Reporting language, which is generally a subject (noun) + present tense verb, can help you introduce and discuss ideas from other sources that you want to integrate into your own writing. It also helps to give your sources proper credit.
Here are some ways to use reporting language in writing.
1. INTRODUCE A QUOTATION, OR PARAPHRASE INFORMATION
[Name] “reports on” + noun phrase
Example: In her article “English is Great,” Jane Smith reports on the popularity of online English classes.
Other reporting language phrases that fit here:
…”examines” + noun phrase
…”proposes” + noun phrase
…”discusses” + noun phrase
…”points out” + noun phrase or noun clause
…”states” + noun clause
…”says” + noun clause
…”explains that” / how/ why + noun clause
…”discusses” + noun phrase or +how/why +noun clause
…”adds that” + noun clause
…”concludes that” + noun phrase
You can also use this with third person plural pronouns – and of course, change the respective verb tense:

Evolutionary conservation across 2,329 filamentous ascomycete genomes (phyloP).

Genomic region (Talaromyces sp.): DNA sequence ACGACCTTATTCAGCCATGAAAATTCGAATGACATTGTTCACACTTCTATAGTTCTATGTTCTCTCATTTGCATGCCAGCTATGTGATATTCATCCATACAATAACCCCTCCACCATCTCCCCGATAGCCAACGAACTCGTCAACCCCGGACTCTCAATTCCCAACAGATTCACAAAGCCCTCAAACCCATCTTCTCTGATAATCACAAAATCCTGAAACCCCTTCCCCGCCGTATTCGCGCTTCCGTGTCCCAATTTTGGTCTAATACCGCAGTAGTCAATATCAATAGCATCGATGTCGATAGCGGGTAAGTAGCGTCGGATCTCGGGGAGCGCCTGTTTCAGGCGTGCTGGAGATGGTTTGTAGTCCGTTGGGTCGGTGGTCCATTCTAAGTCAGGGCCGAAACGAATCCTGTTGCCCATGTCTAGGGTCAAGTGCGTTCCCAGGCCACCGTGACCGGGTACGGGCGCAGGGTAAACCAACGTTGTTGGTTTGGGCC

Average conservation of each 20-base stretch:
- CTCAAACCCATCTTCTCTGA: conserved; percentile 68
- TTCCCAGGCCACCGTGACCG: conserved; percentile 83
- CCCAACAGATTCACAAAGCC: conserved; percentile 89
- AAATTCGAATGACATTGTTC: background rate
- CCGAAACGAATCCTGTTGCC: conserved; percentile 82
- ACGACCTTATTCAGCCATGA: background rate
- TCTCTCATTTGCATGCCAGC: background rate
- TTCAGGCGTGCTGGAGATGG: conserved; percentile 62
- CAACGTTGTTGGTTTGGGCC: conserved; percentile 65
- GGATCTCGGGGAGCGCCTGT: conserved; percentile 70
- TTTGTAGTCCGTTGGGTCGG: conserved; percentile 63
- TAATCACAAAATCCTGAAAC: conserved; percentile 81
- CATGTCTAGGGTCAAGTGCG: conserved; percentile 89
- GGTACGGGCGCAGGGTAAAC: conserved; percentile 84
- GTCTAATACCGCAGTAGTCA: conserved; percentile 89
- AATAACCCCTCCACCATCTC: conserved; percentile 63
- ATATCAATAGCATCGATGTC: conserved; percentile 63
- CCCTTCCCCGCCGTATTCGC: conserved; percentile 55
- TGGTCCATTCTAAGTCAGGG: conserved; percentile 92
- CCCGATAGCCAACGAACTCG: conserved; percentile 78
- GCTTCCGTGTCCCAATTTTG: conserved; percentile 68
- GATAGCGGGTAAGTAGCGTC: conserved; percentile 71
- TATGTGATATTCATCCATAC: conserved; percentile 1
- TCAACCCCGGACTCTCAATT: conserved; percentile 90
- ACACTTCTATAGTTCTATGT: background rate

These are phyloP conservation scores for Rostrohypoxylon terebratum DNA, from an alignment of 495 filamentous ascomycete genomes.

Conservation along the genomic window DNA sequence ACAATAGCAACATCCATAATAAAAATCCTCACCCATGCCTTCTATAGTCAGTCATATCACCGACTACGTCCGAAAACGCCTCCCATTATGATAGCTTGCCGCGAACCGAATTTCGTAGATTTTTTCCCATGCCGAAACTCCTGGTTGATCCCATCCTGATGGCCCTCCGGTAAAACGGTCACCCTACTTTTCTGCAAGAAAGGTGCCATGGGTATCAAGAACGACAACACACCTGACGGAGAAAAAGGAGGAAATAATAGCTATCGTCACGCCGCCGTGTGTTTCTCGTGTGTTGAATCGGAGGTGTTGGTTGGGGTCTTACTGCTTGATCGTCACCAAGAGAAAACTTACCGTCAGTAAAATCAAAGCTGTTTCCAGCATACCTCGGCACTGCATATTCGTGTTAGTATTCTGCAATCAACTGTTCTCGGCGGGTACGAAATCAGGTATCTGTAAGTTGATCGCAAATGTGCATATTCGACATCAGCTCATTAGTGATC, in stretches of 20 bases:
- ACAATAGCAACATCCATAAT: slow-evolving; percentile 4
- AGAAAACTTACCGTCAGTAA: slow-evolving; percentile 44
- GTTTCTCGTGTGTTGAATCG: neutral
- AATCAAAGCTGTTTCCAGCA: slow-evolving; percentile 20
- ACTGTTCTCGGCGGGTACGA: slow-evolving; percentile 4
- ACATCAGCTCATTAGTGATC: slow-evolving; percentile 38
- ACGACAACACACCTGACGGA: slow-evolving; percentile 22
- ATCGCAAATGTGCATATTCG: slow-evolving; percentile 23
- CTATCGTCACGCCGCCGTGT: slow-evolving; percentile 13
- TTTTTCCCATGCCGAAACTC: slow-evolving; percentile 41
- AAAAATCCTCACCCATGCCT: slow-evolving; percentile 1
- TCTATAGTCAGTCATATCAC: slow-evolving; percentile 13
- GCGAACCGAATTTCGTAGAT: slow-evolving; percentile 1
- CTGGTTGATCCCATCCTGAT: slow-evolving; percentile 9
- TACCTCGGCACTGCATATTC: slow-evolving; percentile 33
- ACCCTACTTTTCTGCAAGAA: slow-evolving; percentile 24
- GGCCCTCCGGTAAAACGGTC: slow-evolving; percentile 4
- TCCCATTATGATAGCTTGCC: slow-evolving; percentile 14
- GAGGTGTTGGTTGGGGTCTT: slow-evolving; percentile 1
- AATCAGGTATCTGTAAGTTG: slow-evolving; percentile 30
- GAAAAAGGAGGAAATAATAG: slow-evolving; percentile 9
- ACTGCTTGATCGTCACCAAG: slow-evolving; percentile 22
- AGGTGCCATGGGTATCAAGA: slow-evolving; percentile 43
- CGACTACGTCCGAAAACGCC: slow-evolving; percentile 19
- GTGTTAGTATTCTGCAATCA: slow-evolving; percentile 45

Smith and Jones state that online English classes are very popular.
2. SHOW THAT YOUR SOURCE IS PRESENTING AN OPINION FOLLOWED BY REASONING
…”argues that” + noun clause
Example: Jones argues that the popularity of online language classes is due to busy schedules.
…”believes that” + noun clause
…”maintains that” + noun clause
3. SHOW THAT YOUR SOURCE IS GIVING AN OPINION OR PRESENTING A FACT THAT COULD BE DISPUTED
…”asserts that” + noun clause
Example: Smith asserts that English is a simple language to learn.
…”claims that” + noun clause
4. EXPRESS AGREEMENT OR DISAGREEMENT AMONG SOURCES
…”disputes” + noun phrase
Example: Smith disputes the assertion that English is simpler than other languages..
…”disagrees that” + noun clause
…”disagrees, pointing out that” + noun clause
…”acknowledges that” + noun clause
…”agrees that” + noun clause
…”agrees, adding” + noun clause
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